Well, the first thing I did is write A KEY, AND EGG, AN UNFORTUNATE REMARK, which I had high hopes for but screwed up badly. I could probably whip it into shape in a month or so once I figure out how to manage the voice, but it’s back-burnered.

There’s also the Spirit of the Century novel I wrote for the game company Evil Hat. Kickstarter backers have already received their copies, but everyone else has to wait for this fall.

And there’s some short fiction, which I plan to collect and release as an ebook next month.

So what the hell? Where are the books?

Here’s the thing: When I started THE WAY INTO CHAOS (originally titled A BLESSING OF MONSTERS–you can decide which title you hate more) I’d planned to wrap up the whole story in 120K words. One volume.

That hasn’t happened. I’m at 270K right now and the end is in sight. However, I’ve stopped forward progress and gone back to the beginning for a major revision. It’s taking up a lot of my time and driving me a little nuts.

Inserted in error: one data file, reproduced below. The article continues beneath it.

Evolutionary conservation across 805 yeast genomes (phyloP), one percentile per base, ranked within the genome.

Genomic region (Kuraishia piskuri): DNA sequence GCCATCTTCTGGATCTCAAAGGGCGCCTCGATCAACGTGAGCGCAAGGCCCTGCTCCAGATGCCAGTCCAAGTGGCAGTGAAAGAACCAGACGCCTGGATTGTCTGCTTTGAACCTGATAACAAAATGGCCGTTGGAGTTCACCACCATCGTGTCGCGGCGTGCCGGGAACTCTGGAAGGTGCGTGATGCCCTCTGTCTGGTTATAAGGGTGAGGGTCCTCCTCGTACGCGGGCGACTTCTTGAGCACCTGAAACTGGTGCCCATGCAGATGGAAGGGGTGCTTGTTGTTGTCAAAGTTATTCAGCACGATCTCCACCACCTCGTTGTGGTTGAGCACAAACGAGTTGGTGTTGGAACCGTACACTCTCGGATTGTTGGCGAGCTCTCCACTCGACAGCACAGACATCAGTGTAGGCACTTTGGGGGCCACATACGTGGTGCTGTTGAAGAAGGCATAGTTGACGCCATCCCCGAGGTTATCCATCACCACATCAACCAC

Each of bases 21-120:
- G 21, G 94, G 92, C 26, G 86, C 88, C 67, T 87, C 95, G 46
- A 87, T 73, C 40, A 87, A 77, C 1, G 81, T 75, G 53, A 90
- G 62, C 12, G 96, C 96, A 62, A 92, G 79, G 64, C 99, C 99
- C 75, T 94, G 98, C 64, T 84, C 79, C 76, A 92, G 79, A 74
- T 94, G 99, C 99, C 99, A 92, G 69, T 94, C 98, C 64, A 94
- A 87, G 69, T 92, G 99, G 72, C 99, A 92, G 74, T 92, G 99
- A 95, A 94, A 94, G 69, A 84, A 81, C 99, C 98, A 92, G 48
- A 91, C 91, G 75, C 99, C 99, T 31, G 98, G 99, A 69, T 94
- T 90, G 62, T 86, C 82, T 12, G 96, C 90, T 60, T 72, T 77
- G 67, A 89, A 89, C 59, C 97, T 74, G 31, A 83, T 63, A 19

The whole thing is taking too long. I need to finish this and move on to another project; it hasn’t even sold and I’m sick to death of it. Also, it can take a year or more from the time my agent sells something to the time it’s released. Do I want my next novel to hit the shelves in 2015? 2016?

That’s too long.

So, in order to get more done and focus in on this project, I’m going on an internet fast. It’ll be at least this whole week, possibly longer. I will check my email once a day, but that’s it: no Facebook mentions, no Twitter replies, no LJ comments, nothing.

In the meantime, I will be doubling down on this book. I won’t finish in that time, but I plan to double my progress, at least.

I’ll also have some time to do some much needed chores.